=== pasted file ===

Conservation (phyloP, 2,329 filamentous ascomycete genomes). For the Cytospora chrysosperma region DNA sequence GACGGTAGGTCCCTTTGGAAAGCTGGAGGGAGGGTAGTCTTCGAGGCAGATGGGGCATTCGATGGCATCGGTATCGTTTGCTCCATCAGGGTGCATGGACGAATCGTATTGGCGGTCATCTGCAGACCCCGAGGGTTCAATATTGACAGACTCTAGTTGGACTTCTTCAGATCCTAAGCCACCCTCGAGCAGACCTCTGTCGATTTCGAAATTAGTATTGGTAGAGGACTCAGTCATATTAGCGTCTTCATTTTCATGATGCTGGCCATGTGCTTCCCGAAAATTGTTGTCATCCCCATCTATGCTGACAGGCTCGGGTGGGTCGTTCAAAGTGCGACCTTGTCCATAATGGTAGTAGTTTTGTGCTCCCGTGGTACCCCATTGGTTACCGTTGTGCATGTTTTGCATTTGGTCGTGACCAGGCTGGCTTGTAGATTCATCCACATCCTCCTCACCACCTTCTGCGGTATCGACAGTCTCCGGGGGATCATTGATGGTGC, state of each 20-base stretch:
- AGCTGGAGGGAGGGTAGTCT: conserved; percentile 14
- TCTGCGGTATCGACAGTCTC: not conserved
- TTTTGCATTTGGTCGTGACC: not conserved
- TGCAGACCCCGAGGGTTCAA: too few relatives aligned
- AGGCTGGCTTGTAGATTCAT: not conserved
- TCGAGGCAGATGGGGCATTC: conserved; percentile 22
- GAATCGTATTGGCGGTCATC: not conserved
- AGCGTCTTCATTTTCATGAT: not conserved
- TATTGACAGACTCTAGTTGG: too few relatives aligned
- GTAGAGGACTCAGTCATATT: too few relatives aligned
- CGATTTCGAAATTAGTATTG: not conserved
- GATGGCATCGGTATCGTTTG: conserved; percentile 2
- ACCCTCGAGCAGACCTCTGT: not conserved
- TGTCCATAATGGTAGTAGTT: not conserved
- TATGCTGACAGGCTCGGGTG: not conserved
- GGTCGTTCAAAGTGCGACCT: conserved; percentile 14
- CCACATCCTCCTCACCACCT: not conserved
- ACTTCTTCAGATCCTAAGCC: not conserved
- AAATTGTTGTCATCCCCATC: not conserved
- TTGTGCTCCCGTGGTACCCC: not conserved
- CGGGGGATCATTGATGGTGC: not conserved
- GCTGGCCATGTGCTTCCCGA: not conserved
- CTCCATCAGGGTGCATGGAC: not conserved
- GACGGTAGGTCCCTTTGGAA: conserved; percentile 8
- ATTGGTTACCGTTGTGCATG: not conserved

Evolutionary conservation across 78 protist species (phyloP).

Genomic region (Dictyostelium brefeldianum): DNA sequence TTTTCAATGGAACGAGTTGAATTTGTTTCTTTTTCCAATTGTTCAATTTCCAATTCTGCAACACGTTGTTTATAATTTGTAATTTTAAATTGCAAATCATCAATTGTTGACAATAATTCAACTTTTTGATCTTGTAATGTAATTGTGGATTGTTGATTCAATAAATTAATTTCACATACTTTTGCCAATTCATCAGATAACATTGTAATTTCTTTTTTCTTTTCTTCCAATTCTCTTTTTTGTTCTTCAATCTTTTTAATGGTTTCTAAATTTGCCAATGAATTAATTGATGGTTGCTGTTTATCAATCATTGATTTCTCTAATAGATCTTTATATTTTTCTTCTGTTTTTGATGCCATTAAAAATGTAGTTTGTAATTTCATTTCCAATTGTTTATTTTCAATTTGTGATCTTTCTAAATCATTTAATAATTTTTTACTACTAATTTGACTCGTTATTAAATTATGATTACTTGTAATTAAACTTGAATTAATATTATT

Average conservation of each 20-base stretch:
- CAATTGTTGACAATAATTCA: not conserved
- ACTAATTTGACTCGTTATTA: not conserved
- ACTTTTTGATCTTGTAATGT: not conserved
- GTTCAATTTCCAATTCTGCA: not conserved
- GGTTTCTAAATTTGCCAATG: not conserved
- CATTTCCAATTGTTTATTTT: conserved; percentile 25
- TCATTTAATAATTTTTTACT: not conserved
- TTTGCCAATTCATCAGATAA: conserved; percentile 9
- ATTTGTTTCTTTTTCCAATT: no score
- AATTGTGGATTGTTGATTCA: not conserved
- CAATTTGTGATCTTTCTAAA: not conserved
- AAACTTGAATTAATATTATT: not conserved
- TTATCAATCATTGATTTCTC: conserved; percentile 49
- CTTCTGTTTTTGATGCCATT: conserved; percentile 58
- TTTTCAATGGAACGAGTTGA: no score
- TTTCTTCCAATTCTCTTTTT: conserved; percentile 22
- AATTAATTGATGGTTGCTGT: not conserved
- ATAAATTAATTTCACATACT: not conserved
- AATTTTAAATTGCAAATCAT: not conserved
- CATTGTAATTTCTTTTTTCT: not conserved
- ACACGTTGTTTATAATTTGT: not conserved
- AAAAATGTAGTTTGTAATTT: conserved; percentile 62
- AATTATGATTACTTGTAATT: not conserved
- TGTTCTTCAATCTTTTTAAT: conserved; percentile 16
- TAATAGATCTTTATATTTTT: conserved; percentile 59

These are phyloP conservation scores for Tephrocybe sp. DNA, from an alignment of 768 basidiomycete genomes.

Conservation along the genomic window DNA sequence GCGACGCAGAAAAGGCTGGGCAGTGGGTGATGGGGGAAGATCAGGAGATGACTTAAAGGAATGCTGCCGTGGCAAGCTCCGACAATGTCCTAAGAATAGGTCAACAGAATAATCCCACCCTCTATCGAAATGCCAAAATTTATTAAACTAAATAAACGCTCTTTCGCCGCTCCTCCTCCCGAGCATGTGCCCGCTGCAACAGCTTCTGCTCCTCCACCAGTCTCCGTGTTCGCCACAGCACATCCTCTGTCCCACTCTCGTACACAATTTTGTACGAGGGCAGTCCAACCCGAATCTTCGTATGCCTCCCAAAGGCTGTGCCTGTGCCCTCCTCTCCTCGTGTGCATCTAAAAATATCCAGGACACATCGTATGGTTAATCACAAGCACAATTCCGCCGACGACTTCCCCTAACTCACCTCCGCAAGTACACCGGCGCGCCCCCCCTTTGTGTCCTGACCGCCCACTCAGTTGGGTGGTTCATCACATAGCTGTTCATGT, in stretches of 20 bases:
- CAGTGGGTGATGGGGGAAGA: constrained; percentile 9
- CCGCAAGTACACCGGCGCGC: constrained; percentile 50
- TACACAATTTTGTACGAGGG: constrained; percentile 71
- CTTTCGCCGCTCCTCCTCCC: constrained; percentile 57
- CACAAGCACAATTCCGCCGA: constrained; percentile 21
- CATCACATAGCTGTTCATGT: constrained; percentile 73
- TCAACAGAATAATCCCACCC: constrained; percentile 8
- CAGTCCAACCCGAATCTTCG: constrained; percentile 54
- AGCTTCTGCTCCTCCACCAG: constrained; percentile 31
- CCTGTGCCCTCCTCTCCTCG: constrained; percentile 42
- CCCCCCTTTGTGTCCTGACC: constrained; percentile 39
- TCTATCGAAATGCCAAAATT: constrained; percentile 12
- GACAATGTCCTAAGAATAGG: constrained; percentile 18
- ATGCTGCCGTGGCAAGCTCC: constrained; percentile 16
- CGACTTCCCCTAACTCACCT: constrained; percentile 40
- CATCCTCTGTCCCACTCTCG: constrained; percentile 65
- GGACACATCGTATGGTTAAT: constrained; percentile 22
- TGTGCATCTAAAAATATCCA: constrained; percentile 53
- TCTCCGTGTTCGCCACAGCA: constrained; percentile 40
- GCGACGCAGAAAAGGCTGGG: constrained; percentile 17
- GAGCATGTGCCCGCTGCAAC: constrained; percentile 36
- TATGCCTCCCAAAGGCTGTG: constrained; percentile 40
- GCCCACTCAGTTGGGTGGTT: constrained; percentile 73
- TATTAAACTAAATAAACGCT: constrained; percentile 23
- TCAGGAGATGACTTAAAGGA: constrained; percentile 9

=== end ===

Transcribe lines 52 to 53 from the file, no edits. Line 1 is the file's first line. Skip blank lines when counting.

- AATTATGATTACTTGTAATT: not conserved
- TGTTCTTCAATCTTTTTAAT: conserved; percentile 16